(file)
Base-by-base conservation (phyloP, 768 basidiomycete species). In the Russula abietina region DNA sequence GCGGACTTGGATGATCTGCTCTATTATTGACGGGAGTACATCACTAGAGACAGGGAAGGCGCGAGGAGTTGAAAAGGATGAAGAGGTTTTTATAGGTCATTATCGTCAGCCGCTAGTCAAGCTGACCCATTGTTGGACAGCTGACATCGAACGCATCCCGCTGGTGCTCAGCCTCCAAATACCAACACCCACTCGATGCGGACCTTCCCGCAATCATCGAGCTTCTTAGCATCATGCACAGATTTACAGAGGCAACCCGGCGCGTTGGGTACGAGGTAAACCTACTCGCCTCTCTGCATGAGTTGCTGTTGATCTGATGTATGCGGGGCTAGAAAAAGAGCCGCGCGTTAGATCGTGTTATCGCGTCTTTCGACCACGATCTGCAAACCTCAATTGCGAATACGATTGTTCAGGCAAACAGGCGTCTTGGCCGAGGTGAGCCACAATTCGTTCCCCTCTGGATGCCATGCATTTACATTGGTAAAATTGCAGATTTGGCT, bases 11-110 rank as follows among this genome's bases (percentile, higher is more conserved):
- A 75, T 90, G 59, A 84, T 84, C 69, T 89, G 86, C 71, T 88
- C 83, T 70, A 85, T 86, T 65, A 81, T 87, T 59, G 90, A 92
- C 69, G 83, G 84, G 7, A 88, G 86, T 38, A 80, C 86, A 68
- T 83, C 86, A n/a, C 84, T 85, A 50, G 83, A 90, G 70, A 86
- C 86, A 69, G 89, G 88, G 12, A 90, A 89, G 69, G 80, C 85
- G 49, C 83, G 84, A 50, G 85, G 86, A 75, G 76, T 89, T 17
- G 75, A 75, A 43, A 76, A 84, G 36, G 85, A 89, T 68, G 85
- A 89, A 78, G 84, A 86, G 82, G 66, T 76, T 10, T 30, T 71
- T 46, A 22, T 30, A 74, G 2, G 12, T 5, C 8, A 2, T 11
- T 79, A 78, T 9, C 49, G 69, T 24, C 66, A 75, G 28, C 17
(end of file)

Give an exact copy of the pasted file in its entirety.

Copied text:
Base-by-base conservation (phyloP, 768 basidiomycete species). In the Russula abietina region DNA sequence GCGGACTTGGATGATCTGCTCTATTATTGACGGGAGTACATCACTAGAGACAGGGAAGGCGCGAGGAGTTGAAAAGGATGAAGAGGTTTTTATAGGTCATTATCGTCAGCCGCTAGTCAAGCTGACCCATTGTTGGACAGCTGACATCGAACGCATCCCGCTGGTGCTCAGCCTCCAAATACCAACACCCACTCGATGCGGACCTTCCCGCAATCATCGAGCTTCTTAGCATCATGCACAGATTTACAGAGGCAACCCGGCGCGTTGGGTACGAGGTAAACCTACTCGCCTCTCTGCATGAGTTGCTGTTGATCTGATGTATGCGGGGCTAGAAAAAGAGCCGCGCGTTAGATCGTGTTATCGCGTCTTTCGACCACGATCTGCAAACCTCAATTGCGAATACGATTGTTCAGGCAAACAGGCGTCTTGGCCGAGGTGAGCCACAATTCGTTCCCCTCTGGATGCCATGCATTTACATTGGTAAAATTGCAGATTTGGCT, bases 11-110 rank as follows among this genome's bases (percentile, higher is more conserved):
- A 75, T 90, G 59, A 84, T 84, C 69, T 89, G 86, C 71, T 88
- C 83, T 70, A 85, T 86, T 65, A 81, T 87, T 59, G 90, A 92
- C 69, G 83, G 84, G 7, A 88, G 86, T 38, A 80, C 86, A 68
- T 83, C 86, A n/a, C 84, T 85, A 50, G 83, A 90, G 70, A 86
- C 86, A 69, G 89, G 88, G 12, A 90, A 89, G 69, G 80, C 85
- G 49, C 83, G 84, A 50, G 85, G 86, A 75, G 76, T 89, T 17
- G 75, A 75, A 43, A 76, A 84, G 36, G 85, A 89, T 68, G 85
- A 89, A 78, G 84, A 86, G 82, G 66, T 76, T 10, T 30, T 71
- T 46, A 22, T 30, A 74, G 2, G 12, T 5, C 8, A 2, T 11
- T 79, A 78, T 9, C 49, G 69, T 24, C 66, A 75, G 28, C 17